# If $a_{n+1}=\cos(a_n)$ for $n\ge0$ and $a_0 \in [-\pi/2,\pi/2]$, find $\lim_{n \to \infty}a_n$ if it exists

Let $a_{n+1}=\cos(a_n)$ for $n\ge0$ and $a_0 \in [0,\pi/2]$

Find $\lim_{n \to \infty}a_n$ if it exists.

I drew some sketches and it does seem like the limit exists, it's probably $x$ such that $\cos(x)=x$

I have no idea how to go about solving this, hints would really be appreciated.

• I think that is all you need to say: it's $x$ such that $\cos(x) = x$. I don't believe there's an expression of this $x$ in terms of elementary functions. Commented Jul 24, 2014 at 11:39
• Try induction to prove that $a_{2n}$ and $a_{2n+1}$ is monotone. Commented Jul 24, 2014 at 11:40
• Oh, I just realize you need to show the limit exists too. Commented Jul 24, 2014 at 11:40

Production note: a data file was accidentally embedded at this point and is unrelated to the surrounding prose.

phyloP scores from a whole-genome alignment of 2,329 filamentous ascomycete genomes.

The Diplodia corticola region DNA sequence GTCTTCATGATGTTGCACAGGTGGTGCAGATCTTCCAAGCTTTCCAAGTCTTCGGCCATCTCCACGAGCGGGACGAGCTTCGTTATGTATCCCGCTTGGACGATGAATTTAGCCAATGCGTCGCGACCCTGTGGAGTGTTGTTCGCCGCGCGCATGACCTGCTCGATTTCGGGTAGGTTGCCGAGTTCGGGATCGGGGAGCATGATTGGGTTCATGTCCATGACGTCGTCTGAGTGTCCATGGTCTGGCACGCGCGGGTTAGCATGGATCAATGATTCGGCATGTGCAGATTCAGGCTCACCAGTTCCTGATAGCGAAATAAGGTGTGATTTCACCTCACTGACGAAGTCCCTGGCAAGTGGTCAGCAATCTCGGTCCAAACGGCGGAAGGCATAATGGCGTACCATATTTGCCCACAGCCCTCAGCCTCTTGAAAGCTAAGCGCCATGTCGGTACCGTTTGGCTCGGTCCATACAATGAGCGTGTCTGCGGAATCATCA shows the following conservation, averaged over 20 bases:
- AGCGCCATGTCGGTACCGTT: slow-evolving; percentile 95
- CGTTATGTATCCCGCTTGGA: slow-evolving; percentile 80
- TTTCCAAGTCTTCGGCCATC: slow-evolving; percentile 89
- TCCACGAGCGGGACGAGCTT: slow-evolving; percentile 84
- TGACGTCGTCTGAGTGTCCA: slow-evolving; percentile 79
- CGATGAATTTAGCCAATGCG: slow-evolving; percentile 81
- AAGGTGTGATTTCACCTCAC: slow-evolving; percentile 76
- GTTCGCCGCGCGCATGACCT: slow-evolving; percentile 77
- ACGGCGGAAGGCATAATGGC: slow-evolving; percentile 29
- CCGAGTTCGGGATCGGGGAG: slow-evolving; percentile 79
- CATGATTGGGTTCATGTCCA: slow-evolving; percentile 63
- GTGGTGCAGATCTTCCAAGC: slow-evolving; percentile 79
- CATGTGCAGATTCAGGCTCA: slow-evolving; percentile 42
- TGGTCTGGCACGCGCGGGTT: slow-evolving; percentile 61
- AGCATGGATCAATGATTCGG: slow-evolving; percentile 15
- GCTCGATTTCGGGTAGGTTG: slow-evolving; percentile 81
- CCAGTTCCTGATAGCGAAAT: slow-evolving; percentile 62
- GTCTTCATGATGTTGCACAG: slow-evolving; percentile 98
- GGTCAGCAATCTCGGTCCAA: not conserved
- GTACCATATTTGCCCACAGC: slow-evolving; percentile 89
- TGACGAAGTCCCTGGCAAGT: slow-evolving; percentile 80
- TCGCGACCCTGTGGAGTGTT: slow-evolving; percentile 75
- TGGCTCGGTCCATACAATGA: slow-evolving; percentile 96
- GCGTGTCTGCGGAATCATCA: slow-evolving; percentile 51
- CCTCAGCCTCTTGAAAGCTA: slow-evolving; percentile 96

• Here's a related post. Commented Jul 24, 2014 at 12:23
• If you want to find the limit you can use Newton's method. Commented Jul 24, 2014 at 12:35

Let $f=\cos$. Note that $a_1$ is in $I=[0,1]$ and that $f(I)\subset I$. Furthermore, for every $x$ in $I$, $-c\lt f'(x)\leqslant0$ with $c\lt1$ hence $(a_{2n})_{n\geqslant1}$ and $(a_{2n-1})_{n\geqslant1}$ are monotonous sequences with values in $I$ and they both converge to the unique solution $\ell$ of $\cos\ell=\ell$ in $[0,1]$.
(Numerically, $c=\sin(1)\lt.85$, $|a_{n+1}-\ell|\leqslant c\cdot|a_n-\ell|$ for every $n\geqslant1$, which implies that $|a_n-\ell|\leqslant c^{n-1}$ for every $n\geqslant1$, and $\ell\approx0.739085$.)
The "Fixed Point" method in numerical analysis says that if a function is continuously differentiable in a neighbourhood of a fixed point $x_0$ and $$|f'(x)| \lt 1$$ it will converge to a fixed point
• In this case one has only $\mid f'(x)\mid\leq1$. Commented Jul 24, 2014 at 11:49
• But in a neighbourhood of the answer, $|f'(x)|<1$. Commented Jul 24, 2014 at 12:05